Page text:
Conservative Students Threaten UI Law School Accreditation

UPDATED 2/16 BELOW

Several days ago I received reports of a flap brewing on the University of Idaho College of Law campus about conservative students outraged at the mandatory attendance requirement for a diversity training seminar. Diversity training is often required by employers and schools to help avoid liability in discrimination litigation, such as happened to the law school in George v. University of Idaho. Thereafter I received a copy of a letter dated February 3, 2012 addressed to Dean Burnett, a former Idaho appellate judge, signed by 21 Idaho lawmakers, including, Speaker of the House Lawerence Denney, House Education Chairman Bob Nonini, and House Majority Leader Mike Moyle. The scolding letter acknowledges the importance of diversity training but takes issue with the mandatory attendance requirement and the consequences of failing to attend, a memo noting lack of attendance to be placed in the student's permanent file. The letter is silent with regard to the the underlying reasons for the training or the attendance requirement, only that the consequence of failure implies that the student might be characterized as a bigot which is "unacceptable".

On February 6, Dean Burnett responded acknowledging that the legislators lacked the underlying information regarding the necessity of the training. Burnett cited to the rules applicable to law schools one of which requires, through "concrete action", that the school provide an opportunity for education for all, particularly for those underrepresented. For accreditation, the law school must promote a diverse legal profession representative of the population. Moreover the rules of professional conduct preclude attorneys from manifesting through words and conduct bias or prejudice towards people on the basis of race, sex, religion and the classes of people historically disadvantaged and protected by law. Then Burnett proceeds to diplomatically inform the legislators that these rules were violated.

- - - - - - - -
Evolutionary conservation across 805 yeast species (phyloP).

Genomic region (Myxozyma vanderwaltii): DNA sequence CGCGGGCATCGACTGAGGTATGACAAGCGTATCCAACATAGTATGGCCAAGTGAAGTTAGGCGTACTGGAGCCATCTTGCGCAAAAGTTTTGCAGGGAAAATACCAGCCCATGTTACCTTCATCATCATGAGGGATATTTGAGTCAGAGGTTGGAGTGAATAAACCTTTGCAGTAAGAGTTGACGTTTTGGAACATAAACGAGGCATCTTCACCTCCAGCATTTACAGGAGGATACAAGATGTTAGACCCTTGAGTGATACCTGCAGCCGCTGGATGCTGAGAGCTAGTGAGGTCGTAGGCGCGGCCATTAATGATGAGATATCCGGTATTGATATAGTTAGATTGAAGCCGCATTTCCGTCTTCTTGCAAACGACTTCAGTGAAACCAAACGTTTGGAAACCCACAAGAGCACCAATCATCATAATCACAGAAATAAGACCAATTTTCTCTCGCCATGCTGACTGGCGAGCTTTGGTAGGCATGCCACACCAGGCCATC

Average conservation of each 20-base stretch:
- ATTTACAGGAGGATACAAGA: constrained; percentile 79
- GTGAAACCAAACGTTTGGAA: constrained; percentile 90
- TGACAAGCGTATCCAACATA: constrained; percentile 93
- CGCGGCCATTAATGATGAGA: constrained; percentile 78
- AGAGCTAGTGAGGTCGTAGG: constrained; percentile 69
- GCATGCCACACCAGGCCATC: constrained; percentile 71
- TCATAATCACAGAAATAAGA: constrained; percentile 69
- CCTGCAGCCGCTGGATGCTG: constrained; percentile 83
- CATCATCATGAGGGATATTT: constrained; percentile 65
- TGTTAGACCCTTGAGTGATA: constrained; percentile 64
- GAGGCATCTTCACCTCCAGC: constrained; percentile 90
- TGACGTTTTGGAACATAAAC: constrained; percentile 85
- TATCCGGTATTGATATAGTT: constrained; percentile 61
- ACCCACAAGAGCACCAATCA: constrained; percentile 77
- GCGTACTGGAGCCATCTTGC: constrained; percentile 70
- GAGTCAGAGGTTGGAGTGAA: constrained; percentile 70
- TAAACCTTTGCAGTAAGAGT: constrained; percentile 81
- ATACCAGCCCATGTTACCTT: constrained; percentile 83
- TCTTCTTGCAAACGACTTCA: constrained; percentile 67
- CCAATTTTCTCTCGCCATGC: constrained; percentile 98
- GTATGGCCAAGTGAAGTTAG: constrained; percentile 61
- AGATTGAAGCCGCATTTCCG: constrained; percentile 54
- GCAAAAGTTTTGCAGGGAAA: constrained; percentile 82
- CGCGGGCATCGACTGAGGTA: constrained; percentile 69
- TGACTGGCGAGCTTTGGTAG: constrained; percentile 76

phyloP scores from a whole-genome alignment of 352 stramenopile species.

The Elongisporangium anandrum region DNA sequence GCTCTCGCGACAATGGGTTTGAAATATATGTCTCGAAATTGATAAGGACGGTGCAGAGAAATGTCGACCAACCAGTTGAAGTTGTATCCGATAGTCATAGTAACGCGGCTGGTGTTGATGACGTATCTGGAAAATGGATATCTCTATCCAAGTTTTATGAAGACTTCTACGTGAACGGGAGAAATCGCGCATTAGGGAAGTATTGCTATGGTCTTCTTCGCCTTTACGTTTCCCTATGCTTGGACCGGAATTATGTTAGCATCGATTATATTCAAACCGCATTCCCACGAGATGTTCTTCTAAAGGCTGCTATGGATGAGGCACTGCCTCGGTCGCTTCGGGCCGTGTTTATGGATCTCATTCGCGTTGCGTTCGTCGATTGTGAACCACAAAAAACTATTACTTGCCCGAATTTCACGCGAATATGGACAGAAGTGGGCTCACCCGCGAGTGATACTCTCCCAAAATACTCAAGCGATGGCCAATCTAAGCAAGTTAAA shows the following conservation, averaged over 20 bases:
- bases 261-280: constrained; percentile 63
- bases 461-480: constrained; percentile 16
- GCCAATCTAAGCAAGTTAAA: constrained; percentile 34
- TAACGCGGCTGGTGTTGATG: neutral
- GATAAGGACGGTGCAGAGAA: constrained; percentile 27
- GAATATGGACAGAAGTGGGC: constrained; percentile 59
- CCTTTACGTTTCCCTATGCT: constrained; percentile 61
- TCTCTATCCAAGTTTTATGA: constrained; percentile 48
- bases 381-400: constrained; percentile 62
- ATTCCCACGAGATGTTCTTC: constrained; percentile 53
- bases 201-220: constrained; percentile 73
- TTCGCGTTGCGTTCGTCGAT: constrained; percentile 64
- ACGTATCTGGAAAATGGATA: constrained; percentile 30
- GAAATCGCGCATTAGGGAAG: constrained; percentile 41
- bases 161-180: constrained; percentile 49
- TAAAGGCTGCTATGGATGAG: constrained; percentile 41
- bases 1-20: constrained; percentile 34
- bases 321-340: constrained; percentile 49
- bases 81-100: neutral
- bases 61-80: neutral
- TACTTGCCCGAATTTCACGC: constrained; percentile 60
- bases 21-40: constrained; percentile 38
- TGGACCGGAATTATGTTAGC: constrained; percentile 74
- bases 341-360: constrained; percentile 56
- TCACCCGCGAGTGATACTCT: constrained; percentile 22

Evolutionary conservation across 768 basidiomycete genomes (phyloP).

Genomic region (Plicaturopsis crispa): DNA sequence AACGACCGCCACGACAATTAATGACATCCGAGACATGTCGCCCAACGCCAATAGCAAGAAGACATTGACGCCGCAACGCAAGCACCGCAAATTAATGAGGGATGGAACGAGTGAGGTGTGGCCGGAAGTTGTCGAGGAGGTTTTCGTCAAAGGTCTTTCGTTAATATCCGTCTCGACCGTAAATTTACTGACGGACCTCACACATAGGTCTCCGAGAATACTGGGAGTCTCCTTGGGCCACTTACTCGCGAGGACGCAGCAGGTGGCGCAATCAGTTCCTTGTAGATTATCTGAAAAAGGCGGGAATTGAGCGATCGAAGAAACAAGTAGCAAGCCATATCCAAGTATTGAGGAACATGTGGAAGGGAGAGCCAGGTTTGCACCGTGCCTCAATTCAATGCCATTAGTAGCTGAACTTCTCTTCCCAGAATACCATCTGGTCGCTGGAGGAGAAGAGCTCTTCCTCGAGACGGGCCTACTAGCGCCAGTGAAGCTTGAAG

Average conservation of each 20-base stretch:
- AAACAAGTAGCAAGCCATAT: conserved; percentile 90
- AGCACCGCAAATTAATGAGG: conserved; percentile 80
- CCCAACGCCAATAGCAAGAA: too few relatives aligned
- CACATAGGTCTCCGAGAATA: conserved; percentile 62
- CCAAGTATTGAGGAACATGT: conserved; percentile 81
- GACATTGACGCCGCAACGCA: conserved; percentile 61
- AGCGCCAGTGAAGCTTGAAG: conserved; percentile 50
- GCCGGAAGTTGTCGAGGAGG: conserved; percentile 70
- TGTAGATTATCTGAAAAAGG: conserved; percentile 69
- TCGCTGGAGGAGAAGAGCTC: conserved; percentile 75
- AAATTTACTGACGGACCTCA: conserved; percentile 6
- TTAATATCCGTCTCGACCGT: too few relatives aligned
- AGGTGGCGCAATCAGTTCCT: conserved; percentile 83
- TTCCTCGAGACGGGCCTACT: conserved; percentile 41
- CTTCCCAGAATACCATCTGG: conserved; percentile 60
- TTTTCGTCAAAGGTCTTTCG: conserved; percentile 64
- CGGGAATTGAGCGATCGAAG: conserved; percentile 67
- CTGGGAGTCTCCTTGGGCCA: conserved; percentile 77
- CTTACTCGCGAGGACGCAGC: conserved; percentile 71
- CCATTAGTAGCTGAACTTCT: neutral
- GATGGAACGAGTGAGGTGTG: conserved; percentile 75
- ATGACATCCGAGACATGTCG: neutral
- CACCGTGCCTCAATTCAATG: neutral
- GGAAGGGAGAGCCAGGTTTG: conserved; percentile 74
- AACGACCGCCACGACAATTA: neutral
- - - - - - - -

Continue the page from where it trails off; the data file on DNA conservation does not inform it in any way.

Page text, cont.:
In October, 2011, a joint team from the ABA and AALS visited the UI College of Law as part of a review process that occurs every seven years. The team included lawyers as well as academics; three of its members were or had been law school deans. Several of them had conducted site review visits at up to ten or more law schools. During a four-day visit to Moscow and Boise, they had many scheduled and casual interactions with students, staff, and faculty. During their exit briefings with me and with University administrators, the team referred to these interactions and stated emphatically that the College of Law needed to focus additional attention upon professionalism and diversity.

Emphasis mine. I've conversed with two students who confirm that the "interactions with students" included one who expressed the opinion that women should not be enrolled in law school. At one of the meetings, when the suggestion of diversity training came up, several 'conservative' students objected to having that "diversity shit" shoved down their throats.

Dean Burnett continued his schooling of the legislators with information about the "training" he had scheduled:

In January, 2012, as part of the implementation of the College’s diversity plan, and in light of the ABA/AALS visitors’ observations, the College of Law arranged for Dean Blake Morant of Wake Forest University (see attached biographical summary) to visit the College in February and to conduct a program entitled “Dialogues on Professionalism and Diversity.” The program will consist of one 75-minute session with each class of students (first-year, second-year, third-year in Moscow, and third-year in Boise), plus sessions with staff and faculty at Moscow and Boise. The sessions will complement our required professionalism program on the first day of law school, and the Professional Responsibility course taken by all students.

The sessions, convened and facilitated by Dean Morant, will be closed, “safe” conversations in